About COVID 19
A novel coronavirus is a new coronavirus that has not been previously identified. The virus causing coronavirus disease 2019 (COVID-19), is not the same as the coronaviruses that commonly circulate among humans and cause mild illness, like the common cold.
There are many types of human coronaviruses including some that commonly cause mild upper-respiratory tract illnesses. COVID-19 is a new disease, caused by a novel (or new) coronavirus that has not previously been seen in humans.
On February 11, 2020 the World Health Organization announced an official name for the disease that is causing the 2019 novel coronavirus outbreak, first identified in Wuhan China. The new name of this disease is coronavirus disease 2019, abbreviated as COVID-19. In COVID-19, ‘CO’ stands for ‘corona,’ ‘VI’ for ‘virus,’ and ‘D’ for disease. Formerly, this disease was referred to as “2019 novel coronavirus” or “2019-nCoV”.
According to the CDC, the virus that causes COVID-19, SARS-CoV-2, most commonly spreads between people who are in close contact with one another (within about 6 feet, or 2 arm lengths). It spreads through respiratory droplets or small particles, such as those in aerosols, produced when an infected person coughs, sneezes, sings, talks, or breathes.
These particles can be inhaled into the nose, mouth, airways, and lungs and cause infection. This is thought to be the main way the virus spreads.
Droplets can also land on surfaces and objects and be transferred by touch. A person may get COVID-19 by touching the surface or object that has the virus on it and then touching their own mouth, nose, or eyes. Spread from touching surfaces is not thought to be the main way the virus spreads.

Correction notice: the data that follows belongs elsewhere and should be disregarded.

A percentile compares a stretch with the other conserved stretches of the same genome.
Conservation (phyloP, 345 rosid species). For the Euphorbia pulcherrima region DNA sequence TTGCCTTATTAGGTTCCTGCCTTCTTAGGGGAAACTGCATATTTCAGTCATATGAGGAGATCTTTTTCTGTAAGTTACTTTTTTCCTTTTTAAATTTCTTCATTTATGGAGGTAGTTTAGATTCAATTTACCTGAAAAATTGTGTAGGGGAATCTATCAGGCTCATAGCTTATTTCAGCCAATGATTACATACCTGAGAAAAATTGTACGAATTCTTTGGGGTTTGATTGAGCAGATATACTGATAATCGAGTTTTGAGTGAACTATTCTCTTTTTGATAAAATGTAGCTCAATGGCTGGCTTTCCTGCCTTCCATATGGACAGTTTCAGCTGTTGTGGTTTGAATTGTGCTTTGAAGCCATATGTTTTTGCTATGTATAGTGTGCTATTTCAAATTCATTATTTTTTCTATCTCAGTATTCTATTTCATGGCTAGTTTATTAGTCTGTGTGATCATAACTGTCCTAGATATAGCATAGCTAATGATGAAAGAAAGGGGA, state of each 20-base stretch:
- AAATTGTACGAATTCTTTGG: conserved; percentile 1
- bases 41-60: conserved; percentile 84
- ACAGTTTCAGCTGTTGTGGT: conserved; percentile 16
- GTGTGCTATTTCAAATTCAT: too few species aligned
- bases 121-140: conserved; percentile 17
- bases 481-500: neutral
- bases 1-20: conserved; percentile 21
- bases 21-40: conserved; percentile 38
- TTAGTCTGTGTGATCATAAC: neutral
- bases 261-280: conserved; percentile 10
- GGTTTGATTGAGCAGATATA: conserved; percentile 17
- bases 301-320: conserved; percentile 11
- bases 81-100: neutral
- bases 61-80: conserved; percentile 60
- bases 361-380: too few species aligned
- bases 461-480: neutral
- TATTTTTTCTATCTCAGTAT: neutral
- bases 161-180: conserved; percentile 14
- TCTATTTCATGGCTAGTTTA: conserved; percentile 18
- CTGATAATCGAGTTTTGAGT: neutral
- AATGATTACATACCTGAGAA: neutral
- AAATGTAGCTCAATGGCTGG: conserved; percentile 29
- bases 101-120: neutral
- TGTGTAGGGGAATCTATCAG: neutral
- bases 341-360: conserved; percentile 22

It is possible that COVID-19 may spread through the droplets and airborne particles that are formed when a person who has COVID-19 coughs, sneezes, sings, talks, or breathes. There is growing evidence that droplets and airborne particles can remain suspended in the air and be breathed in by others, and travel distances beyond 6 feet (for example, during choir practice, in restaurants, or in fitness classes). In general, indoor environments without good ventilation increase this risk.
COVID-19 seems to be spreading easily and sustainably in the community (“community spread”) in many affected geographic areas. Community spread means people have been infected with the virus in an area, including some who are not sure how or where they became infected.
The following recommendations are provided by the CDC and offered as a matter of convenience. Check their website often for updates as they learn more through continued COVID-19 research.
Stay 6 feet away from others
- Inside your home: Avoid close contact with people who are sick.
- If possible, maintain at least 6 feet between the person who is sick and other household members.
- Outside your home: Put at least 6 feet of distance between yourself and people who don’t live in your household.